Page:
Try it for yourself at http://www.michaelwoodard.net/hypVR-Ray/, it even works on phones!
Here’s a video on simulating a non-euclidean space in virtual reality with ray marching. This project is joint work with Michael Woodard and Roice Nelson. https://youtu.be/ivHG4AOkhYA
This won't make much sense unless you're a three-manifold topologist. But in case you are, Saul Schleimer and I made a census of the first 87047 transverse veering structures, together with some analysis, and two styles of pictures of the first 5699 of them. http://math.okstate.edu/people/segerman/veering.html
Wacław Szpakowski's stuff was so so good. Made a MeFi post about it.
Marble Marcher (https://codeparade.itch.io/marblemarcher) game of guiding a marble across a dynamically changing fractal surface.
I don't think I have the GPU power to run this properly myself, but it looks intriguing. The key is to use the recursive structure of the fractal to make a data structure that can handle the interactions between the marble and the fractal surface quickly enough to run in realtime.
This looks like a relevant place to start on doing this for knots. https://en.m.wikipedia.org/wiki/Knot_(mathematics)#Framed_knot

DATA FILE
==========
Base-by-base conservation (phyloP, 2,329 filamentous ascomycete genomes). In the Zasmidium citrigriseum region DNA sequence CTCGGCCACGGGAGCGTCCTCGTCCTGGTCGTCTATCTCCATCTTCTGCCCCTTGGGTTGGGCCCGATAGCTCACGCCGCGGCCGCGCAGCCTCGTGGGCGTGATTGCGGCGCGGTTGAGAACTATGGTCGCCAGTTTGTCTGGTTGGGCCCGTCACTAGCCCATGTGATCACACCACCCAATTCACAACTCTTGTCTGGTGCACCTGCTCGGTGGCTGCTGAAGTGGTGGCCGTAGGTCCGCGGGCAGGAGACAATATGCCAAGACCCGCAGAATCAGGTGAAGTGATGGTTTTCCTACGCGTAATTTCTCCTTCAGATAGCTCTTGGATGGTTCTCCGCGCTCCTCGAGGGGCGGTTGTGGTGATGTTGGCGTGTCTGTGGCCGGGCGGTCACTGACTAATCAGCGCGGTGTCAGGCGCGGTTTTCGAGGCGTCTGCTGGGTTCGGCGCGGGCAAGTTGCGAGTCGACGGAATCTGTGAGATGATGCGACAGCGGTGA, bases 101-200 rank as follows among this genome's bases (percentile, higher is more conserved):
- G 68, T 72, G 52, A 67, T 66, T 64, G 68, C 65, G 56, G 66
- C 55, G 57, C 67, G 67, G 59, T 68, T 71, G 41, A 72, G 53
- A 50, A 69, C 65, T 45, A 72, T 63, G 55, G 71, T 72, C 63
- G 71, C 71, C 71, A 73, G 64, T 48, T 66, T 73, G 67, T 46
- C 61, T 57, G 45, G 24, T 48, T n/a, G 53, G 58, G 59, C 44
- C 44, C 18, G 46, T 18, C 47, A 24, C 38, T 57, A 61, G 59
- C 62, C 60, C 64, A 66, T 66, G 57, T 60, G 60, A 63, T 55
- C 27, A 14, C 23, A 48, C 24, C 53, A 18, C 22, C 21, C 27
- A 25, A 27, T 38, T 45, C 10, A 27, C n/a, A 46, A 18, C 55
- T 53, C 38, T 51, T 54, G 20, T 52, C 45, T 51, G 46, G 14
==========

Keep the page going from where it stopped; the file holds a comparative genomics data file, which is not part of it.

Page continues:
Get a load of this font, Futuracha (Behance):
Some new hyperbolic designs, and much more, available in T-shirt form from https://www.neatoshop.com/artist/Henry-Segerman
I'll be giving an online webinar on my work, and how to make stereographic projection light sculptures in Rhinoceros (the 3D software I use), November 19, 2018, 8:00AM-10:00AM PST. https://wiki.mcneel.com/visualizingmathematics#webinarvisualizing_mathematics_in_rhinoceros
The Institute for Computational and Experimental Research in Mathematics at Brown University has six post doctoral positions available for our Illustrating Mathematics Fall 2019 semester program. Please apply if you are a recent PhD with an interest in mathematical illustration! https://www.mathjobs.org/jobs/jobs/11969
Video version of the instruction booklet for our MathMechs extensor construction kit! https://www.youtube.com/watch?v=eIlhcfUvt-o
This seems like a hard problem: how do you make a physically manipulable (or at the very least a visual) representation of a puzzle whose moves are not associative?
Video version of the instruction booklet for our MathMechs extensor construction kit! https://youtu.be/eIlhcfUvt-o
Mathematician working mostly in three-dimensional geometry and topology, and mathematical artist working mostly in 3D printing and virtual reality.
A Mastodon instance for maths people. The kind of people who make \(\pi z^2 \times a\) jokes.
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